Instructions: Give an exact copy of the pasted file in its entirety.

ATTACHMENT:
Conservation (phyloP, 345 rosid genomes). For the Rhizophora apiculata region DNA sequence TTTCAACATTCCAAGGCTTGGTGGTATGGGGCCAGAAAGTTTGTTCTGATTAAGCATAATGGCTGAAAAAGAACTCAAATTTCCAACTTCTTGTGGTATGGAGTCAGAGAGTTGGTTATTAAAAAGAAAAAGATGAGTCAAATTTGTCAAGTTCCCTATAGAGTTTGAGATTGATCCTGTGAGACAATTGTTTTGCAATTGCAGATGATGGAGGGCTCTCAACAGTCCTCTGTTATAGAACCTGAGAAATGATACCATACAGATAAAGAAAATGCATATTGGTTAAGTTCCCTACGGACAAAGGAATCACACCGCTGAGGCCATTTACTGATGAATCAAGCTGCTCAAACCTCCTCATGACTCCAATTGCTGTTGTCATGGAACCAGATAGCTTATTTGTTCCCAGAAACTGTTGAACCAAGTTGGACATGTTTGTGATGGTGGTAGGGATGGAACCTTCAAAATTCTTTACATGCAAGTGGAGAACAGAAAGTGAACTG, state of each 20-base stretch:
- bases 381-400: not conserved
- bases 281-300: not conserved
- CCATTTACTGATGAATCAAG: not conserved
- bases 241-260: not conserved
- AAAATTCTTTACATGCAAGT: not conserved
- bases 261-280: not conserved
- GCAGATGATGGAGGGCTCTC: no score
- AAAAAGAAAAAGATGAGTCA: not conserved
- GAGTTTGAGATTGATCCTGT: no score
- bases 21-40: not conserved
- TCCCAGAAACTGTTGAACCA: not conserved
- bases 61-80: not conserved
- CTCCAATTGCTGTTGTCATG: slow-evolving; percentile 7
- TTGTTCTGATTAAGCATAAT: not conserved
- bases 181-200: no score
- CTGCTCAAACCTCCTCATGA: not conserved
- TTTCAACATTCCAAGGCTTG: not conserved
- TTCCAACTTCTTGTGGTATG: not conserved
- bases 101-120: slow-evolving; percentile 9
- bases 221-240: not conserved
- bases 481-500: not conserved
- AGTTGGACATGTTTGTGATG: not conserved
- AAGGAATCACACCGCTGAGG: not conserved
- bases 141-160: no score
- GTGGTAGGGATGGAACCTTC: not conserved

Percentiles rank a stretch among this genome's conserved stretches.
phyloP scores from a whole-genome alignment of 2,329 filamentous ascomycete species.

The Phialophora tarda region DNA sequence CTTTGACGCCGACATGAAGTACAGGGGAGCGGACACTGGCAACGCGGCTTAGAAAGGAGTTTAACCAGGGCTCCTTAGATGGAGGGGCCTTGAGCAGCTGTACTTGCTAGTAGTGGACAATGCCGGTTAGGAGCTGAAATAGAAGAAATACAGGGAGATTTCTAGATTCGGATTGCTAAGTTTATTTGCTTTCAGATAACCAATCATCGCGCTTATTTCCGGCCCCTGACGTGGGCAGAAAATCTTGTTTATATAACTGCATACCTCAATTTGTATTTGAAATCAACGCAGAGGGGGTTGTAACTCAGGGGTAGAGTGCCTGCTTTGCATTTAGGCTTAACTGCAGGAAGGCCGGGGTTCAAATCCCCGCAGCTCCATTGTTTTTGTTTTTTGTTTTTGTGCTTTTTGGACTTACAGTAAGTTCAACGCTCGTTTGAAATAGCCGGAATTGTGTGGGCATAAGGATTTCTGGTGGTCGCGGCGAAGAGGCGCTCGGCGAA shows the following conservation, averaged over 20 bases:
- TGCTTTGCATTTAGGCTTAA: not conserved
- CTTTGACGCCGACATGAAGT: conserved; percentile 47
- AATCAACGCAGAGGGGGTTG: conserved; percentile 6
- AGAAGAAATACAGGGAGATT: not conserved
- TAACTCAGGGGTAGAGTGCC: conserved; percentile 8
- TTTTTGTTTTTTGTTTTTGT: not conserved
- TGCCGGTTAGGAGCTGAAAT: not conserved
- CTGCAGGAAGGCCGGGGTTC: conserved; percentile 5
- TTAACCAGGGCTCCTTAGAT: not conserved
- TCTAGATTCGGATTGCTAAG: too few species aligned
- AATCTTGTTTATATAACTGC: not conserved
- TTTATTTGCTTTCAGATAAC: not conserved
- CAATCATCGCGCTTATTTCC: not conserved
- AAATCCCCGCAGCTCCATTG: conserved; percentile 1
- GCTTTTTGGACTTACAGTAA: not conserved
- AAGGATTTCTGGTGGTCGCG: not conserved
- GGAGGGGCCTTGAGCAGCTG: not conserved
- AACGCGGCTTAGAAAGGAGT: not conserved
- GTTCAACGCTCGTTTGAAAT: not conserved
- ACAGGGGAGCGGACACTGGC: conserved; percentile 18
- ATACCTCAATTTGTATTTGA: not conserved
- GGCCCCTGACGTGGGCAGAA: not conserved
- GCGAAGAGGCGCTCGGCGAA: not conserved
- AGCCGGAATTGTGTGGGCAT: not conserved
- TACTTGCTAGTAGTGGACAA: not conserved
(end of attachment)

Conservation (phyloP, 345 rosid genomes). For the Rhizophora apiculata region DNA sequence TTTCAACATTCCAAGGCTTGGTGGTATGGGGCCAGAAAGTTTGTTCTGATTAAGCATAATGGCTGAAAAAGAACTCAAATTTCCAACTTCTTGTGGTATGGAGTCAGAGAGTTGGTTATTAAAAAGAAAAAGATGAGTCAAATTTGTCAAGTTCCCTATAGAGTTTGAGATTGATCCTGTGAGACAATTGTTTTGCAATTGCAGATGATGGAGGGCTCTCAACAGTCCTCTGTTATAGAACCTGAGAAATGATACCATACAGATAAAGAAAATGCATATTGGTTAAGTTCCCTACGGACAAAGGAATCACACCGCTGAGGCCATTTACTGATGAATCAAGCTGCTCAAACCTCCTCATGACTCCAATTGCTGTTGTCATGGAACCAGATAGCTTATTTGTTCCCAGAAACTGTTGAACCAAGTTGGACATGTTTGTGATGGTGGTAGGGATGGAACCTTCAAAATTCTTTACATGCAAGTGGAGAACAGAAAGTGAACTG, state of each 20-base stretch:
- bases 381-400: not conserved
- bases 281-300: not conserved
- CCATTTACTGATGAATCAAG: not conserved
- bases 241-260: not conserved
- AAAATTCTTTACATGCAAGT: not conserved
- bases 261-280: not conserved
- GCAGATGATGGAGGGCTCTC: no score
- AAAAAGAAAAAGATGAGTCA: not conserved
- GAGTTTGAGATTGATCCTGT: no score
- bases 21-40: not conserved
- TCCCAGAAACTGTTGAACCA: not conserved
- bases 61-80: not conserved
- CTCCAATTGCTGTTGTCATG: slow-evolving; percentile 7
- TTGTTCTGATTAAGCATAAT: not conserved
- bases 181-200: no score
- CTGCTCAAACCTCCTCATGA: not conserved
- TTTCAACATTCCAAGGCTTG: not conserved
- TTCCAACTTCTTGTGGTATG: not conserved
- bases 101-120: slow-evolving; percentile 9
- bases 221-240: not conserved
- bases 481-500: not conserved
- AGTTGGACATGTTTGTGATG: not conserved
- AAGGAATCACACCGCTGAGG: not conserved
- bases 141-160: no score
- GTGGTAGGGATGGAACCTTC: not conserved

Percentiles rank a stretch among this genome's conserved stretches.
phyloP scores from a whole-genome alignment of 2,329 filamentous ascomycete species.

The Phialophora tarda region DNA sequence CTTTGACGCCGACATGAAGTACAGGGGAGCGGACACTGGCAACGCGGCTTAGAAAGGAGTTTAACCAGGGCTCCTTAGATGGAGGGGCCTTGAGCAGCTGTACTTGCTAGTAGTGGACAATGCCGGTTAGGAGCTGAAATAGAAGAAATACAGGGAGATTTCTAGATTCGGATTGCTAAGTTTATTTGCTTTCAGATAACCAATCATCGCGCTTATTTCCGGCCCCTGACGTGGGCAGAAAATCTTGTTTATATAACTGCATACCTCAATTTGTATTTGAAATCAACGCAGAGGGGGTTGTAACTCAGGGGTAGAGTGCCTGCTTTGCATTTAGGCTTAACTGCAGGAAGGCCGGGGTTCAAATCCCCGCAGCTCCATTGTTTTTGTTTTTTGTTTTTGTGCTTTTTGGACTTACAGTAAGTTCAACGCTCGTTTGAAATAGCCGGAATTGTGTGGGCATAAGGATTTCTGGTGGTCGCGGCGAAGAGGCGCTCGGCGAA shows the following conservation, averaged over 20 bases:
- TGCTTTGCATTTAGGCTTAA: not conserved
- CTTTGACGCCGACATGAAGT: conserved; percentile 47
- AATCAACGCAGAGGGGGTTG: conserved; percentile 6
- AGAAGAAATACAGGGAGATT: not conserved
- TAACTCAGGGGTAGAGTGCC: conserved; percentile 8
- TTTTTGTTTTTTGTTTTTGT: not conserved
- TGCCGGTTAGGAGCTGAAAT: not conserved
- CTGCAGGAAGGCCGGGGTTC: conserved; percentile 5
- TTAACCAGGGCTCCTTAGAT: not conserved
- TCTAGATTCGGATTGCTAAG: too few species aligned
- AATCTTGTTTATATAACTGC: not conserved
- TTTATTTGCTTTCAGATAAC: not conserved
- CAATCATCGCGCTTATTTCC: not conserved
- AAATCCCCGCAGCTCCATTG: conserved; percentile 1
- GCTTTTTGGACTTACAGTAA: not conserved
- AAGGATTTCTGGTGGTCGCG: not conserved
- GGAGGGGCCTTGAGCAGCTG: not conserved
- AACGCGGCTTAGAAAGGAGT: not conserved
- GTTCAACGCTCGTTTGAAAT: not conserved
- ACAGGGGAGCGGACACTGGC: conserved; percentile 18
- ATACCTCAATTTGTATTTGA: not conserved
- GGCCCCTGACGTGGGCAGAA: not conserved
- GCGAAGAGGCGCTCGGCGAA: not conserved
- AGCCGGAATTGTGTGGGCAT: not conserved
- TACTTGCTAGTAGTGGACAA: not conserved